Suggestions on a tablet for pp? a few q's...

Started Feb 8, 2014 | Questions thread
Mel Snyder
Mel Snyder Veteran Member • Posts: 4,088
Re: Suggestions on a tablet for pp? a few q's...

chillzatl wrote:

Mel Snyder wrote:

I'm sure there are people who like their Nexus and Dell Venue Pro. Insamuch as neither has a significant market share, and Dell is desperately trying to stay in business, I'd suggest that not a lot of people find them that terrific.

Do you have any sources to support that Dell is desperately trying to stay in business or that "not a lot of people" find Dell Venue tablets or android tablets to be "terrific"? you like to throw around a lot of information that is backed more by a unfounded opinion or "what I like" agenda than actual fact. There's nothing wrong with liking what you like and sharing your experience, but what you do is quite a bit different from that.

Unlike many of those with strong opinions here, mine are based on public facts.

Here's the blunt truth that backs what I said!

For those who don't follow links, let me give you the relevant part of the Forbes story when Dell's life as a public company ended November 18, 2013:

Net income dropped 72% from a year earlier–but Dell’s PC share ticked up one percentage point, its largest move in almost three years. There’s a long way to go to rebalance the business. After four years of work and $13 billion in services, software and other acquisitions, the firm still gets more than 60% of revenue from PCs. Dell’s market share in services and software stands at less than 1%, but these are the only categories making money and growing. Enterprise solutions, software and services revenue was up 9% in the latest quarter, and services comprised 100% of total operating profit. And in addition to battling traditional rivals like Hewlett-Packard and IBM, the company also has to worry about IT newcomers such as Amazon and Rackspace, which are wooing businesses with cloud-based services.

So guess what products are heading for the chopping block - anything that runs Windows or android. They have warehouses full of unsold merchandise to unload before they turn out the lights on consumer products - as does HP. We're in a post-PC era, and what PCs will be profitable in it run OSX. While Dell was drowning in red ink and unsold PCs, Apple Sold 33.8 Million iPhones, 14.1 Million iPads, And 4.6 Million Macs In Q4 2013. While Dell and HP and all the competitors lose money, year after year, Apple sits on $158 billion cash .

Windows 8 was the arrow through the heart of the PC industry. Only Taiwanese and Chinese companies are able to stay in the game, but any company with an American shareholder base - including Microsoft - has been savaged by the OS. Microsoft lost almost $1 billion in writing down the Surface Pro in 2013, after spending $12 billion in 2012 on R&D bringing them to market.

I spend most of my day working on my Mac and iPad on marketing programs for my pharma and medical equipment clients. I keep a Mac window open on the forum, follow my investments in another, and have CNBC on in the background. I separate my hardware and investment interests - I use and run OSX/iOS, but own stock in both Apple and Google.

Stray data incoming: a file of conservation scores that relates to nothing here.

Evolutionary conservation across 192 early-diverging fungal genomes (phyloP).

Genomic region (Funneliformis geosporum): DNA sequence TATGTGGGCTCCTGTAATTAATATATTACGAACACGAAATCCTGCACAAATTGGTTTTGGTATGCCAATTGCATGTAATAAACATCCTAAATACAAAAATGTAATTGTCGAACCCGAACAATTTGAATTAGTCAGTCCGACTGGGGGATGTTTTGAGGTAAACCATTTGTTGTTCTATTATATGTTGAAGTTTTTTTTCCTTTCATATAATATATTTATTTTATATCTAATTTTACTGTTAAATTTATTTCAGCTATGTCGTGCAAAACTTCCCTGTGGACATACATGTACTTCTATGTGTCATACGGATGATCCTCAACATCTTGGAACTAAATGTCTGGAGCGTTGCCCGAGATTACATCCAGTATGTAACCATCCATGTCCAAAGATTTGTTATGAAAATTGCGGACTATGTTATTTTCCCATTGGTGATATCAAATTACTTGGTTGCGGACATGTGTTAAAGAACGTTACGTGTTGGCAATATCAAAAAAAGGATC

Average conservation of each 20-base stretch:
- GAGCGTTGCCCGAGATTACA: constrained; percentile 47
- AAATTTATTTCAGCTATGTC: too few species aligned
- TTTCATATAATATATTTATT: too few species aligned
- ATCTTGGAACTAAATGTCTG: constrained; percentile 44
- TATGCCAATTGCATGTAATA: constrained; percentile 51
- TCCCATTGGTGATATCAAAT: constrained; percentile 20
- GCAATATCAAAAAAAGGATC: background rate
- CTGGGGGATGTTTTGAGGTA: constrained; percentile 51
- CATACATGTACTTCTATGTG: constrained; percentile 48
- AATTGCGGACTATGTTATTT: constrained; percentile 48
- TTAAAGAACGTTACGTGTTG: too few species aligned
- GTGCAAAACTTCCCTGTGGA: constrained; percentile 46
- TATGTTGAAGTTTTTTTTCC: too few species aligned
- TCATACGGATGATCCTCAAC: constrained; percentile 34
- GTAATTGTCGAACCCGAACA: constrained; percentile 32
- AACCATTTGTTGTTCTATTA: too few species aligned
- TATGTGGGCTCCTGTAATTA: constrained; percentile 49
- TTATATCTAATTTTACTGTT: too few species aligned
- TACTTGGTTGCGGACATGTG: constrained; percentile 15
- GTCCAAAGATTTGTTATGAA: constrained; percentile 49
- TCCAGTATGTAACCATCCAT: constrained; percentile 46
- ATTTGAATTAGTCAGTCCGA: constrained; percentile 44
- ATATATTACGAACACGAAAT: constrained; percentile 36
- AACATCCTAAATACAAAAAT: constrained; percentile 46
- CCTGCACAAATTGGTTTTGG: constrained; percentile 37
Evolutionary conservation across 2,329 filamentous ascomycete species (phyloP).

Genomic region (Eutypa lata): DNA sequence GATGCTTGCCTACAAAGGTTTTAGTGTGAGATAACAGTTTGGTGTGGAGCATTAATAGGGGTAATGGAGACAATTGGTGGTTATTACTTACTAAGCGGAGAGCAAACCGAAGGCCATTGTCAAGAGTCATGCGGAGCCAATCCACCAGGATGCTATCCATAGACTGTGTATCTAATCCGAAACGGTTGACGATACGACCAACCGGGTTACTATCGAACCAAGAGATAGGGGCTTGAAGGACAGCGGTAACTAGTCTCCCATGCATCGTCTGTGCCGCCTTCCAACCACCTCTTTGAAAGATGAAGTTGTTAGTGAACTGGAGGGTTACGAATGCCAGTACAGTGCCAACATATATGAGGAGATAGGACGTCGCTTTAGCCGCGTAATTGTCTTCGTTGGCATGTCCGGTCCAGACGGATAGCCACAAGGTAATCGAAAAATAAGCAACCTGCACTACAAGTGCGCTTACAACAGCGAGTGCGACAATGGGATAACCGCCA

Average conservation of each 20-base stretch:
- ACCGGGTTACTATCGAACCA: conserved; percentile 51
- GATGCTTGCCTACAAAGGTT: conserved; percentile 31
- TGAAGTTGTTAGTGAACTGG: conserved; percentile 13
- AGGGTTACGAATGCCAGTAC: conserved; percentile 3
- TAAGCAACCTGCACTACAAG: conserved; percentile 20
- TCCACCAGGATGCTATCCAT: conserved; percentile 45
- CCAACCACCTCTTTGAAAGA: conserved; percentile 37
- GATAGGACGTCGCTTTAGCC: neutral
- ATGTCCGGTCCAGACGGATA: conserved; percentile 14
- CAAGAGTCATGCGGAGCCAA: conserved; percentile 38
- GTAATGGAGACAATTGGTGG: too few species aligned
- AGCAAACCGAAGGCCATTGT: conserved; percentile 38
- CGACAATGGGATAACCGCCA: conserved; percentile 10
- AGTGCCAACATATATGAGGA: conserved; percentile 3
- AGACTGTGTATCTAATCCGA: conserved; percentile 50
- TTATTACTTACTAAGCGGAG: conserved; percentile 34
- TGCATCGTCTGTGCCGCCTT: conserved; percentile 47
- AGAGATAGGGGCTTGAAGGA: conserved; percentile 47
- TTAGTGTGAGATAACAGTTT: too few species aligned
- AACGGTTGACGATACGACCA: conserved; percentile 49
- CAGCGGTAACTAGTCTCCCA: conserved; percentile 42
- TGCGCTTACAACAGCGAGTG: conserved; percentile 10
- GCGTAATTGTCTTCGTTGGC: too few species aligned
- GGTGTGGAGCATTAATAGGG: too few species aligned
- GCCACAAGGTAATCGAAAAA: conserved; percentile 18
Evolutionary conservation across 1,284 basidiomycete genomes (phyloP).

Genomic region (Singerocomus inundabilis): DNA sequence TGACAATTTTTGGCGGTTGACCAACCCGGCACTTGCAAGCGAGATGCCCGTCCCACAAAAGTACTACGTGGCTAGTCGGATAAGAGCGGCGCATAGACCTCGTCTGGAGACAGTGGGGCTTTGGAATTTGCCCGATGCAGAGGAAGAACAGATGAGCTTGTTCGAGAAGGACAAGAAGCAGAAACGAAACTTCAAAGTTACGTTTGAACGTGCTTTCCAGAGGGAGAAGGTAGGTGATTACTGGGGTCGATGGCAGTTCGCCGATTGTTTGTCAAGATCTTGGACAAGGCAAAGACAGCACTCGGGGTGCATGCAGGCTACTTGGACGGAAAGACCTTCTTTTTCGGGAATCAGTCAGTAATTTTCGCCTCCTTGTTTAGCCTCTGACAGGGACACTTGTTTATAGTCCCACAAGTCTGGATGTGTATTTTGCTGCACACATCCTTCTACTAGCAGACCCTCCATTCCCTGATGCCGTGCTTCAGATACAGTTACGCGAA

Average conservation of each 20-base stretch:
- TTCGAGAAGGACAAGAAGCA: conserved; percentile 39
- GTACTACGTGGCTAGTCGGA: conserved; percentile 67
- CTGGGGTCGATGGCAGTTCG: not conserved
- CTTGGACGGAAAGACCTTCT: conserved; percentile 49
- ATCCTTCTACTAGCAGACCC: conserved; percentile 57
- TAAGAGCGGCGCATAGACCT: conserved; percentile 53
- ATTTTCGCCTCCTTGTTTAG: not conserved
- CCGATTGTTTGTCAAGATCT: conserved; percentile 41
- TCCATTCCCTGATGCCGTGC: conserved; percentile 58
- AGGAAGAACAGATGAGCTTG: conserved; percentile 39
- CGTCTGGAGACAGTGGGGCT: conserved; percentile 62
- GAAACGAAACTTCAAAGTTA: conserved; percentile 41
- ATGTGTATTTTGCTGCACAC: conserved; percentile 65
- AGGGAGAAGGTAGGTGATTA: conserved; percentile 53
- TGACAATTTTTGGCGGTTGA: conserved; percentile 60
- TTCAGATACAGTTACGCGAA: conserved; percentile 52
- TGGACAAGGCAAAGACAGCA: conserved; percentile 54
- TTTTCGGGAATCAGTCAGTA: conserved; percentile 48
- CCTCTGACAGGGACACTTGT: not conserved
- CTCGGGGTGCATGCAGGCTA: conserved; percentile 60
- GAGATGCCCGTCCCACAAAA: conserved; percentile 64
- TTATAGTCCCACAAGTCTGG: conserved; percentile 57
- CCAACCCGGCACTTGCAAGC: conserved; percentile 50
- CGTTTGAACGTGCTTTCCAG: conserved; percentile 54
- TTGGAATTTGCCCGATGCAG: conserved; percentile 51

Dell is gone as a publicly traded company. If it returns, don't expect anything that runs Windows 8 or Android to be there. Like Microsoft and HP, Dell will be forced to make it in enterprise servers and cloud. The tablet market in the enterprise space is dominated by iPad, and is likely to stay so. The Fortune 1000 has invested billions in proprietary apps to get data back from their reps and field service personnel. That was one of Ballmer's many miscalculations - he saw "content creation" as Microsoft Office. Enterprise customers didn't, and neither did consumers.

Just desserts for Michael Dell after having declared Steve Jobs' return to Apple in 1997 as a disaster for the company and shareholders: the Gartner Symposium and ITxpo97 here today, the CEO of competitor Dell Computer added his voice to the chorus when asked what could be done to fix the Mac maker. His solution was a drastic one.

"What would I do? I'd shut it down and give the money back to the shareholders," Michael Dell said before a crowd of several thousand IT executives.

Dell's comments follow Steve Jobs's keynote address at the Seybold trade show last week in San Francisco, where the Apple cofounder seemed to win over attendees with his explanation of why he had made certain key decisions, killing the clone market and aligning more closely with Microsoft. The Seybold crowd--as well as some Apple employees--also seemed to be buoyed by the increasing role Jobs has taken on at the company as board member and interim CEO.

But others, like Dell, appear to think that Jobs's expanded role isn't helping. There is some concern that Apple will have a hard time recruiting a top-notch CEO because of Jobs's presence.

And so, to answer your question - yes, I have a lot of proof that "Dell is desperately trying to stay in business or that "not a lot of people" find Dell Venue tablets or android tablets to be "terrific"?" If a lot of people actually found Dell or HP or the Surface Pro to be desirable, they'd sell equipment profitably. They can't.

Now - show me I'm wrong and you're right.

People here are always complaining that Sony products don't hold their resale value. Actually, compared to tablets sold by Dell, HP or Microsoft, they hold their value like 24 carat gold bricks

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